Gabrielle Gurley

Gabrielle Gurley is The American Prospect’s deputy editor. Her email is

Recent Articles

The Rose Garden Infrastructure Massacre

Trump is all about his own drama, even when presented with a chance to build projects that can save Americans’ lives.

Last week, the U.S. Chamber of Commerce hung a huge banner outside its Lafayette Square headquarters directly facing the White House, listing the names of three Republican presidents and their infrastructure accomplishments—past and, the Chamber hoped, future. It was Infrastructure Week, which the Chamber, the AFL-CIO, the American Society of Civil Engineers, and others use every year to stress the importance of infrastructure to their fellow Americans. Eisenhower got a nod for the interstate highway system; Reagan kudos for raising the gas tax that fuels the Highway Trust Fund, the lockbox for highway and mass transit dollars. Donald Trump was on the list, too. But his inclusion had a troll-like “your name here” quality—reminding him that he had a “historic opportunity” to come up with a 21st-century infrastructure program. Of course, this diverse and bipartisan coalition had every reason to be concerned: On Wednesday, the president showed how well...

The Great American Infrastructure Farce

The latest episode of Infrastructure Week was brought to you by the number two trillion.

The national news media echo chamber duly produced the same headline from Tuesday’s White House infrastructure meeting with President Trump: a $2 trillion infrastructure “agreement” touted by House Speaker Nancy Pelosi and Senate Minority Leader Chuck Schumer during a weirdly sanguine follow-up news conference, punctuated with vague platitudes and phantom bipartisanship. The $2 trillion is merely a number that gained traction after a St. Patrick’s Day confab between Trump and Richard Neal of Massachusetts, the House Ways and Means chairman. Agreeing on a number, however, does not necessarily portend a solid plan to repair structurally deficient bridges, extend broadband internet, or replace the lead pipes that still bring water to millions of American homes. Nor does the $2 trillion number deliver a host of cutting-edge 21st-century projects. Trump is sold on $2 trillion, apparently because he thinks it sounds better than lower figures, according to a source...

No Surprise: Trump’s “Buy American” Policy Is a Sham

But while the president refuses to set or enforce real standards, congressional support for domestic production is rising in both parties.

Two years ago, Donald Trump announced his administration would “follow two simple rules: Buy American and Hire American.” At most of the de facto campaign rallies he’s held since his inauguration, “Buy American” has been a reliable applause line. But Trump’s talks and tweets have not been backed up by any Trump policies that strengthen Buy American policies regarding the use of American-made goods and materials in projects paid for with taxpayer funds. In an age of polarization, the issue stands out for its strong bipartisan appeal. Americans across the ideological spectrum understand that many bridges, roads, tunnels, and drinking water systems have long since exceeded their life spans. An Alliance for American Manufacturing “National Survey on Infrastructure and Buy America Policies” released earlier this month found that 81 percent of 1,200 likely 2020 voters wanted the president and Congress to focus on repairing transportation and...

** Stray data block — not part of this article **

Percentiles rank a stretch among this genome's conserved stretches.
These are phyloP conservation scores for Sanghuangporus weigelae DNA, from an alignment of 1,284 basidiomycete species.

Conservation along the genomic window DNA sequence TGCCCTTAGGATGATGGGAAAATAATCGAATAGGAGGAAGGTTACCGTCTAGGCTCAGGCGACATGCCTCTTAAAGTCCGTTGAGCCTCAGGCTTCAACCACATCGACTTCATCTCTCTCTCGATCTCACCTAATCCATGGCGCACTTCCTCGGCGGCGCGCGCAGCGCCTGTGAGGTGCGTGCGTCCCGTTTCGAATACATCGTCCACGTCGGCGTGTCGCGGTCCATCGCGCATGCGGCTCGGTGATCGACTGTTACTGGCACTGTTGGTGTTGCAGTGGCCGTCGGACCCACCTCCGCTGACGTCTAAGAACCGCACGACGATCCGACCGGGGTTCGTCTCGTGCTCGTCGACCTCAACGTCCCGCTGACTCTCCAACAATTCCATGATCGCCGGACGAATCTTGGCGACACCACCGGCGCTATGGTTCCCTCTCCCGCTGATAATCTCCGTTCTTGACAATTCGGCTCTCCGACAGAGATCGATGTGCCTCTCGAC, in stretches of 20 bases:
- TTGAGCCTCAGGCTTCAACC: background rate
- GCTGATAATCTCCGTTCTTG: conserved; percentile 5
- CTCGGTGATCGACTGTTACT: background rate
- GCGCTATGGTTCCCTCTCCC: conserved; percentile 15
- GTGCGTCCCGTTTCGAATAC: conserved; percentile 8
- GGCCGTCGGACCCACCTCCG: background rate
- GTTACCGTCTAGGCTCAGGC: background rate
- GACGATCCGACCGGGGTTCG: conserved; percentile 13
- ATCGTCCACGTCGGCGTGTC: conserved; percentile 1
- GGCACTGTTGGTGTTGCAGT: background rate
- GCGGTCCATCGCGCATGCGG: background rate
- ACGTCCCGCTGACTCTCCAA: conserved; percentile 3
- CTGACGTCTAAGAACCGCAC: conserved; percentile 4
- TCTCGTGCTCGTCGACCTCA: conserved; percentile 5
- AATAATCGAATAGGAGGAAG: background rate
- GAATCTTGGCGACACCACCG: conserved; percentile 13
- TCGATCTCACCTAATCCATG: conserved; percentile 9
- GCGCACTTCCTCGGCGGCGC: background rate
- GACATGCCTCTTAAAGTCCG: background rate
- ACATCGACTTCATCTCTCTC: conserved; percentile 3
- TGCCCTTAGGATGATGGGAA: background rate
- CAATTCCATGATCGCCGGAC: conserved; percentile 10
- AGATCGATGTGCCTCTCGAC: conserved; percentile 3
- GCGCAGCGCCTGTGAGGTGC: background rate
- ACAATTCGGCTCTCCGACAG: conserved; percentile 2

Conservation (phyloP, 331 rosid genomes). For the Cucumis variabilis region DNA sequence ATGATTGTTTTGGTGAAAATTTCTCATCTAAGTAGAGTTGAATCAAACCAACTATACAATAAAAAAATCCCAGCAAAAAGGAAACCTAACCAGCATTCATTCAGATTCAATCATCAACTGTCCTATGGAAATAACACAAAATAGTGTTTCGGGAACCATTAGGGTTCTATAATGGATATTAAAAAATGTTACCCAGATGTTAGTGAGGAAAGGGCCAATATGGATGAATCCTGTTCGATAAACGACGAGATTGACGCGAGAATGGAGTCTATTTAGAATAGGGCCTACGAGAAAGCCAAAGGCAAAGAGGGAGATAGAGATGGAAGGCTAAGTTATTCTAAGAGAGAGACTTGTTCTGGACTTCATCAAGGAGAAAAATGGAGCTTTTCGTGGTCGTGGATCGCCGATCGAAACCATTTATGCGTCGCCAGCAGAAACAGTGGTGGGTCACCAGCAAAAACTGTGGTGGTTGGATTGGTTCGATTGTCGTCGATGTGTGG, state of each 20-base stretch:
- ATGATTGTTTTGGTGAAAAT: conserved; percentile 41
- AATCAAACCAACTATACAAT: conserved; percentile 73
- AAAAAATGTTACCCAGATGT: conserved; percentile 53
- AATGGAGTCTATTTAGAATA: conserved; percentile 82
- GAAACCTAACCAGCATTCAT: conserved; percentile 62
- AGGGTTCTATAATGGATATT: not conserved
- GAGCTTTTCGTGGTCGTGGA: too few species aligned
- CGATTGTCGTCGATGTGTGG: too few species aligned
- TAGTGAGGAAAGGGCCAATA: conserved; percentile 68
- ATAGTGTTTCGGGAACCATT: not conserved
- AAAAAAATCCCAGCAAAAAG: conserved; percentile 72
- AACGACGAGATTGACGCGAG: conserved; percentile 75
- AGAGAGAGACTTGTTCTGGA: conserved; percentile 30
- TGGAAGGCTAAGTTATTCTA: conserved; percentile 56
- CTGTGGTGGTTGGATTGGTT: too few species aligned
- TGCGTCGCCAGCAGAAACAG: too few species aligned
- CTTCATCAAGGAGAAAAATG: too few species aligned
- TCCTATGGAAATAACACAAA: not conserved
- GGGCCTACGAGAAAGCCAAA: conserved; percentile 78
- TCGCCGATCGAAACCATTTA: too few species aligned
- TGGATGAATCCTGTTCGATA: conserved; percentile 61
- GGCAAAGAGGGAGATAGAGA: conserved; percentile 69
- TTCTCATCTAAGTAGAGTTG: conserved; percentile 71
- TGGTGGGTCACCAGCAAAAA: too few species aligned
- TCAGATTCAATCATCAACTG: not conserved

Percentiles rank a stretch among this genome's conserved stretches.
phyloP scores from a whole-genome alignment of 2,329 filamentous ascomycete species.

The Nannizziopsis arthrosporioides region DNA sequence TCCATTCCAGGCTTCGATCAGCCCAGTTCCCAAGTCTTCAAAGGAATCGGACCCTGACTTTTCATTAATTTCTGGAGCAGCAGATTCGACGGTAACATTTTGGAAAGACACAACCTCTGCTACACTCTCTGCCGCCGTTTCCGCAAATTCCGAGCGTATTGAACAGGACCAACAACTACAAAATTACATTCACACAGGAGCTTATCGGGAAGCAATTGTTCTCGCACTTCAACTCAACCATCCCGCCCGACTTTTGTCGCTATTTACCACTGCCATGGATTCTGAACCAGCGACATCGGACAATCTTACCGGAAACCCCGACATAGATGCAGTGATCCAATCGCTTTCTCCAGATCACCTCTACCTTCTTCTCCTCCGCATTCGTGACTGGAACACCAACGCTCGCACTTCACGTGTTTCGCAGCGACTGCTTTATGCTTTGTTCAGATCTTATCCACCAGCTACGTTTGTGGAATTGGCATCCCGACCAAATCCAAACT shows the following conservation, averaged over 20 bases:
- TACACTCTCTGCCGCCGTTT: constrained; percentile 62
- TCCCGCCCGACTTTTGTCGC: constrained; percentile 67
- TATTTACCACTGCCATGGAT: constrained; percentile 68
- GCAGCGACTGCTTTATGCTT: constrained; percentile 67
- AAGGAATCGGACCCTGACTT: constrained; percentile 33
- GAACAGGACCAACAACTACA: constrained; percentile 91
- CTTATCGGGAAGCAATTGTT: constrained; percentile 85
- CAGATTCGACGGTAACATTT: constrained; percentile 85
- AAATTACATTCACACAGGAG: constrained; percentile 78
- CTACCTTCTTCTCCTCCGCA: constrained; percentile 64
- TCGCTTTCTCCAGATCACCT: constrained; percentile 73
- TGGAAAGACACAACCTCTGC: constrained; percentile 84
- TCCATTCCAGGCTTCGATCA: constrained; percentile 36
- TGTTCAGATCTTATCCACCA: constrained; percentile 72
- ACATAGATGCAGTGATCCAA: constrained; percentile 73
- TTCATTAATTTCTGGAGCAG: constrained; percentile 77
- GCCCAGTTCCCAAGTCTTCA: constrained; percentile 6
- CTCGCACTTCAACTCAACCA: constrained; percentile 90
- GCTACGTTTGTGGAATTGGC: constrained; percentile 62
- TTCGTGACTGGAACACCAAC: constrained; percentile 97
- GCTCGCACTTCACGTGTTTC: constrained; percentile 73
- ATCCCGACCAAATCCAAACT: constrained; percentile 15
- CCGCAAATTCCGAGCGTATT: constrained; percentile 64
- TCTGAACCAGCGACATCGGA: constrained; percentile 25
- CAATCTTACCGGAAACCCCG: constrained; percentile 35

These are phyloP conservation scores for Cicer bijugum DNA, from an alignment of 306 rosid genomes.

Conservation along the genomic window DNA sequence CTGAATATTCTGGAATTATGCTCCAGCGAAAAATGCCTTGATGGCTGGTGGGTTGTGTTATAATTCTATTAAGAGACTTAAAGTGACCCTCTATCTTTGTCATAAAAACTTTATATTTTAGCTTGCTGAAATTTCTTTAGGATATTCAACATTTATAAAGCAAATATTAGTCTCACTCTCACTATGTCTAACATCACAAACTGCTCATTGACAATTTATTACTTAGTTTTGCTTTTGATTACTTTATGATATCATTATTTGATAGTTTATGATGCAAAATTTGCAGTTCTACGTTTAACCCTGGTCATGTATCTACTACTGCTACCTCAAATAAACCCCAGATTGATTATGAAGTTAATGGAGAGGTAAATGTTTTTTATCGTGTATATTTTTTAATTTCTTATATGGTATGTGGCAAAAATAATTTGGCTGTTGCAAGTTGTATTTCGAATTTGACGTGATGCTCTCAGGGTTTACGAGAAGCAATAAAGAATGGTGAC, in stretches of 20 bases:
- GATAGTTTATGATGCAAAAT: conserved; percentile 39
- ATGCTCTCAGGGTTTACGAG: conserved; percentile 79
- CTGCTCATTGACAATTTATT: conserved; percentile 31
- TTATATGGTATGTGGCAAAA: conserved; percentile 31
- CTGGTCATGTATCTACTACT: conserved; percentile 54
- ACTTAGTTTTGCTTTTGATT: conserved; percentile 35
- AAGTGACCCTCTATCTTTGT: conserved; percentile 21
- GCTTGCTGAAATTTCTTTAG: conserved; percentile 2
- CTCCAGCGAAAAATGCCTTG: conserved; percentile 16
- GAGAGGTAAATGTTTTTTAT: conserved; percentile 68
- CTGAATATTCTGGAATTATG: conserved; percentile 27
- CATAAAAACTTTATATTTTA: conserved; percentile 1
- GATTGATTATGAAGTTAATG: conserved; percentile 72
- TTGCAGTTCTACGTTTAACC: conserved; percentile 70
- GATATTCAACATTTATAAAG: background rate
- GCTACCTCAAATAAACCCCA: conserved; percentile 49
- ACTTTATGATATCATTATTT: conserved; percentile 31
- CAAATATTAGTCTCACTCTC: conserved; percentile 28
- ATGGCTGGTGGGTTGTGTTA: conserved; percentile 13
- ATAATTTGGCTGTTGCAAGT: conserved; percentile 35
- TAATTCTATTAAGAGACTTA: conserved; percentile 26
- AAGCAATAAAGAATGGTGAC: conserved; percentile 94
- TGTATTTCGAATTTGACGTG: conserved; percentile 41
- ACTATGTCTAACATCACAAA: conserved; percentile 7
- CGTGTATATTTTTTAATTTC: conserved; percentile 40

Amazon Cashes Out

Faced with a nationwide backlash, the world’s largest online retailer pulls back its plan for cashless stores. For now.

Elaine Thompson/AP Photo
Responding to a rising tide of big-city opposition, Amazon announced on Wednesday that it would accept cash (or as the company calls it, “additional payment mechanisms”) at its Amazon Go convenience stores. In March, Philadelphia banned cashless stores, becoming the first U.S. city to reject the burgeoning trend. City officials argued that the stores put unbanked low-income, immigrant, and minority consumers at a major disadvantage. Poised to be a major beneficiary of the model, Amazon tried to muscle out an exemption for its high-end Amazon Go cashless convenience stores. Instead, Philly defied Amazon, the second major metro to do so after New York shocked the country in February by forcing out the company after the city had earned the dubious honor of being selected as one of the sites for Amazon’s second headquarters. Now, New York is poised to join the anti-cashless revolt, too, along with San Francisco, Chicago, and Washington, D.C. New Jersey has already ruled...

Do All Roads Lead to Congestion Pricing?

Portland, Oregon, and New York are taking different routes to charging drivers who need to get downtown during the rush hour. They’ll also have to think hard about the impacts on low-income residents.

This article is a preview of the Spring 2019 issue of The American Prospect magazine. Subscribe here . On Monday, New York state legislative leaders effectively agreed that congestion pricing is only way to solve the New York City transit crisis. The plan, likely to be the first of its kind in the country, would charge drivers a fee to access Midtown Manhattan and funnel billions into a massive effort to overhaul 115-year-old New York City subway system, improve bus service, and provide other long-over due upgrades. With an April 1 deadline to deliver a plan that can be incorporated into the state budget, state lawmakers will have to move quickly to resolve outstanding questions about specific rates and possible exemptions and discounts—issues which for the moment remain murky. This article considers the challenges congestion pricing poses for Portland and New York. screen_shot_2017-07-19_at_4.28.52_pm.png Portland, Oregon, should be a prime candidate for congestion pricing. The...